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No Cancellation if Asylum Filing Was Frivolous Says BIA

May 31, 2019

No Cancellation if Asylum Filing Was Frivolous Says BIA

Author: Deportation Lawyer Alena Shautsova

There exists a wrong practice among Immigration law practitioners (fraudsters) to file an asylum claim on behalf of an individual with the purpose of filing for cancellation of removal later in Immigration court. What happens is that people essentially get “tricked” by these practitioners into believing that they can get away with filing a frivolous asylum case and later, when they transferred to court, they will be able to successfully file for a relief with the judge in a different form. At times, people are not even aware they filed for asylum!

Here is a first point: a person has to file for asylum within a year of his/her entry into the US. If you spent here 10 years and more (one of the qualifications for cancellation of removal), chances are you will NOT qualify for asylum unless certain, very narrow exceptions are met.

Second, an asylum application must have merit: you cannot allege that you are afraid of criminal situation in your country general. This is NOT a basis for asylum. It takes months to prepare an asylum application and thoroughly collect all the evidence; if the evidence is not available you must explain why. 

There is a punishment under the law for those who submit  frivolous or fraudulent asylum applications. 

So, within the past years, there were numerous reports of filing for asylum in order to get a cancellation of removal relief: an application for a green card available to be filed in court only. Now, the BIA held that this practice will be sufficiently abolished: if the Immigration judge determines that the asylum application was filed just so that the person could file for cancellation of removal, the proceedings will be DISMISSED! It means that the person will not have a chance to file for cancellation of removal.  See Matter of ANDRADE JASO and CARBAJAL AYALA, 27 I&N Dec. 557 (BIA 2019).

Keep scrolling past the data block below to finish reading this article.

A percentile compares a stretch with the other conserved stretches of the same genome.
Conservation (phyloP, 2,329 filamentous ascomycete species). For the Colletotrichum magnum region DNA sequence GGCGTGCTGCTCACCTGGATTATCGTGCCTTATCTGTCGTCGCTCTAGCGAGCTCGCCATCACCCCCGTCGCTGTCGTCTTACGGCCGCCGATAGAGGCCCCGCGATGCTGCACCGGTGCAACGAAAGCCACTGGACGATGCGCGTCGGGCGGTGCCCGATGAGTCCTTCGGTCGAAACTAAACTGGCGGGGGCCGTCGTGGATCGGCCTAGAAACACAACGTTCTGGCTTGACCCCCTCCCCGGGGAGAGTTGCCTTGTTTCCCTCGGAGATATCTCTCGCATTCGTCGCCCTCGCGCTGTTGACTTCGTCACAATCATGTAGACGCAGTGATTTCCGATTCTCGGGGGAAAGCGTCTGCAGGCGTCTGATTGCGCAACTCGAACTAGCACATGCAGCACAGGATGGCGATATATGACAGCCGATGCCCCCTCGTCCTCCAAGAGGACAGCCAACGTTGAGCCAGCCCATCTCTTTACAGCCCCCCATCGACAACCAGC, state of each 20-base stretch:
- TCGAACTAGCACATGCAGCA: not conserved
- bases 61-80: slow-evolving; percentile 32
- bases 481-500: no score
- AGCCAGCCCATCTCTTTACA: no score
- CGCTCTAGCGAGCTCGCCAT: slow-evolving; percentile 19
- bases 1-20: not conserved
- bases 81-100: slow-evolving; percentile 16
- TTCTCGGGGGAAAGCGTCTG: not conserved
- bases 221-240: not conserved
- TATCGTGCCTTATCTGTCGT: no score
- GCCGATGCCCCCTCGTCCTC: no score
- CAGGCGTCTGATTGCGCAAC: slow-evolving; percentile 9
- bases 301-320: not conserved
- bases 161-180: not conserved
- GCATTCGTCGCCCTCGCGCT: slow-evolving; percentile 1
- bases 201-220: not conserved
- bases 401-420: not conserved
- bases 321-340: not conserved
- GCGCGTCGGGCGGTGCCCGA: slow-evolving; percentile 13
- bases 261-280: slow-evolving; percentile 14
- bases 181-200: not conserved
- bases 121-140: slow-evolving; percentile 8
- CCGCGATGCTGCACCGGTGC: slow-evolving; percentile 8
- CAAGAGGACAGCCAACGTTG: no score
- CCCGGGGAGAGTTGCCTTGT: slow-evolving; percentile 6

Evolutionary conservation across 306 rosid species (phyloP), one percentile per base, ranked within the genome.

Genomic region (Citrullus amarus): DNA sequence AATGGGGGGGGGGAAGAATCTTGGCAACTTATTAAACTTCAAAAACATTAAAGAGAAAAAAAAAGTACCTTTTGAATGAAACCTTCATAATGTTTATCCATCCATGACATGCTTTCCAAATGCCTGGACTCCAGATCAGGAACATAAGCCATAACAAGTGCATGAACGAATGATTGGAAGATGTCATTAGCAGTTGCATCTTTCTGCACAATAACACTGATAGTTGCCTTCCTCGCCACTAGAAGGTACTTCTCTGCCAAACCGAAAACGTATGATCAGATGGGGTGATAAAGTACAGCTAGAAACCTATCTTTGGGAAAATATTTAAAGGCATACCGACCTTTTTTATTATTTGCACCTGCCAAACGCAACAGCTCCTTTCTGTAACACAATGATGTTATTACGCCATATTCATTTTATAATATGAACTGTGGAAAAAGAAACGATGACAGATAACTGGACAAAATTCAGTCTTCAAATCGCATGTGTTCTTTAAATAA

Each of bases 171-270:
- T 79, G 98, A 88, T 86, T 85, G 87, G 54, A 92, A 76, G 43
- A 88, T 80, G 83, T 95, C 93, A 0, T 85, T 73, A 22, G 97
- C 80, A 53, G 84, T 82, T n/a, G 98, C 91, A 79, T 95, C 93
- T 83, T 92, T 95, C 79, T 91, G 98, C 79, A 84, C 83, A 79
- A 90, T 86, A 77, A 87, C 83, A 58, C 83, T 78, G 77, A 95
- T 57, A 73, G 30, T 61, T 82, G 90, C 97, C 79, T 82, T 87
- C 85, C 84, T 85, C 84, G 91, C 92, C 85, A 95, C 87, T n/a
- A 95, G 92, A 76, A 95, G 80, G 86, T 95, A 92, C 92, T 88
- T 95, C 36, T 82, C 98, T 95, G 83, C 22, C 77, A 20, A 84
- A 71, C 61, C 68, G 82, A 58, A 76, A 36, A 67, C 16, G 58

If one desires to place himself/herself in removal proceedings, even generally not recommended to do so, he/she should request that the government issue a Notice to Appear rather than submit a frivolous asylum case. This approach might come with less success, but will save time, money, and potentially safeguard from civil and criminal penalties. 

 

FOIA: The Importance of Having Your Full Immigration Record

May 20, 2019

FOIA: The Importance of Having Your Full Immigration Record

Author: New York Immigration Attorney Alena Shautsova

FOIA stands for Freedom Of Information Act and is essential for one’s Immigration case. By filing FOIA request, one may not only receive a copy of his/her Immigration file form an Immigration court, Board of Immigration Appeals or USCIS, but also obtain records of one’s interactions with the CBP at the border; receive notes about one’s testimony during his/her Asylum interview and obtain records from the Stokes interview.

A response to FOIA has to be current: if you received a “CD” (the government usually delivers responses to FOIA requests on CDs) in the past but since then had some immigration history: forms filed, a decision made, etc, you need to obtain a “fresh” FOIA response.

One of the most overlooked and underused FOIA requests is an OBIM FOIA: U.S. Office of Biometrics Identity Management (“OBIM,” formerly US-VISIT). Basically, if you would like to receive your files regarding interactions with the Border Patrol officials, you need to file a request for FOIA with OBIM. OBIM requests may be submitted by letter request; Form G-639 by mail, fax, or email; or electronically through the DHS Online Request Form. They should include an original fingerprint card or A-number.

Another important source of information is CBP. A request for records to the CBP may reveal:

Apprehensions and detentions at the border: • Interactions with CBP at the border or in the interior • Form I-94 records • Voluntary return records • Records of entries and exits xi • Expedited removal orders • Advance parole records obtained through CBP.